She also is an exercise enthusiast, business owner and wife. But the one overall driving aspect of her life is her role as mother to two young children.
Hinkel owns Fit4Mom in Long Beach, which offers fitness programs for moms, as well as facilitates the Long Beach Stroller Strides and Plum Moms Club.
“I try to help other moms connect and provide outlets for them to go to and enjoy themselves,” Hinkel said. “I also have stroller classes, running and walking programs and body back classes because today's moms need somewhere to go where they can be a mom and be themselves, too.”
One hundred years ago, electronic gizmos and gadgets didn't compete for the hours wedged into each day. In 2014, moms have to figure out how much television, computer, cellphone, social media and extracurricular activity time is appropriate.
“It's always been difficult being a mom, but today it is very hard. We live in an age of Pinterest and Facebook, where some people take on the persona of being perfect, while most of us are just harried,” Hinkel said.
Shared time together is very important to Hinkel. She remembers her first Mother's Day right after her now 3-year-old daughter was born.
“I thought it was a much more important day than my birthday, but now with two children, I celebrate all the little moments together,” Hinkel said. “I look at them and the people they're becoming, and that's reward enough.”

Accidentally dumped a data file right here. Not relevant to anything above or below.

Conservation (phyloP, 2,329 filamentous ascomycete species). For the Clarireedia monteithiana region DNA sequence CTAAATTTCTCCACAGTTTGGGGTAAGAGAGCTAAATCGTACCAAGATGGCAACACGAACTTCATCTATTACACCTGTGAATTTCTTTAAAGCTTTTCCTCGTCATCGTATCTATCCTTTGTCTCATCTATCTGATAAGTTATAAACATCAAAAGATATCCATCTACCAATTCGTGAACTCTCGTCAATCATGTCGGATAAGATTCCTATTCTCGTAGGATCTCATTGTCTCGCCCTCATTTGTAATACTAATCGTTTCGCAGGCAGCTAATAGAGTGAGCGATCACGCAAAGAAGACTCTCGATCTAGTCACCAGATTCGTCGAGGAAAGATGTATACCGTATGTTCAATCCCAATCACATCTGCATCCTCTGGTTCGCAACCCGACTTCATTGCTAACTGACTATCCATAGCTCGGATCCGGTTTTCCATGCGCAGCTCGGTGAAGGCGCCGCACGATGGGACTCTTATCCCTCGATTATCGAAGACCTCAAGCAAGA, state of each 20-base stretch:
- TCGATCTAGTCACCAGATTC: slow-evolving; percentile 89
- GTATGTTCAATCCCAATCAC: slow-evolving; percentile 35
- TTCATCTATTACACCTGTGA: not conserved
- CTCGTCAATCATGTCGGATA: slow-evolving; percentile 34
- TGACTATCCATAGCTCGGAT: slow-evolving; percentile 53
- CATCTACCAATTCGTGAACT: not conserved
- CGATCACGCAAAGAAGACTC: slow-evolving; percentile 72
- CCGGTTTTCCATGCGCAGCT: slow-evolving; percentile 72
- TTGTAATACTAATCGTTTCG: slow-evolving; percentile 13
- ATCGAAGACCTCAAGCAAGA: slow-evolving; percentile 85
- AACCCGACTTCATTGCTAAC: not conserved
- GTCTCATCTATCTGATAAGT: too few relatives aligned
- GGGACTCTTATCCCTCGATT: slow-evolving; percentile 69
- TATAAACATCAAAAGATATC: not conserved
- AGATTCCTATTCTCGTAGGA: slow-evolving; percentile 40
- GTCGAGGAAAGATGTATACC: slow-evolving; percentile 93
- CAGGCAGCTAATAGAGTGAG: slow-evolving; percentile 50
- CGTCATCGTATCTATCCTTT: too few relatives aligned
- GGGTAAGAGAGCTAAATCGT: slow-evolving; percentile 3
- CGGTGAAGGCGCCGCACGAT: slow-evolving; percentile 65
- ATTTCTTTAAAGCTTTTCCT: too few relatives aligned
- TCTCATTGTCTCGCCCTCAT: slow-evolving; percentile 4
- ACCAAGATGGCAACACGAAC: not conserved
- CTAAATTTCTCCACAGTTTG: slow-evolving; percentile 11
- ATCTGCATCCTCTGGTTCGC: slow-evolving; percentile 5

Janeen Braham has accepted both gender roles in her household. She is Mom and Dad, juggling both responsibilities for years. She is a single mother to her 9-year-old son and 7-year-old twins, another son and a daughter.
“If I had to write a resume for myself, I think I would sum it up as CEO of everything,” she said. “I'm a life coordinator. Teacher. Often I'm their nurse. I work in a very demanding profession and never seem to have enough time, but my three children are my greatest accomplishment because they are turning into wonderful people.”
The Chatsworth mom does have help and considers it a blessing to have her mother living with the family. She has seen changes in the role of “mother” during her lifetime.
“The role has just gotten bigger,” she said. “It involves more than it did, at least for me, because I am a divorced, single mom. But also I think mothers today have career demands. There still is only 24 hours in a day. That hasn't changed, but how we allot our time has.
“I work in pharmaceutical sales and it's hard to balance my life,” she said. “In many households, the family unit has been fractured and that adds a different dimension to what it means to be a mother. Familial roles are changed.”
But Braham manages. She helps coach soccer and basketball with her children while still fulfilling the roles of nurturer and caretaker.
“When it comes down to it, it starts with mommy,” she said. “Society — and mothers, for that matter — still hold expectations about what it means to be a mother. But Mom is still a woman and she needs to remember she was a person before the children came and will be a person after they grow up and leave.”
Braham said she isn't expecting breakfast in bed or dinner out.
“My son the other day asked why we didn't play as many games as we used to,” she said. “So that's what I want to do for Mother's Day — spend a relaxing fun day with the kids and playing games.”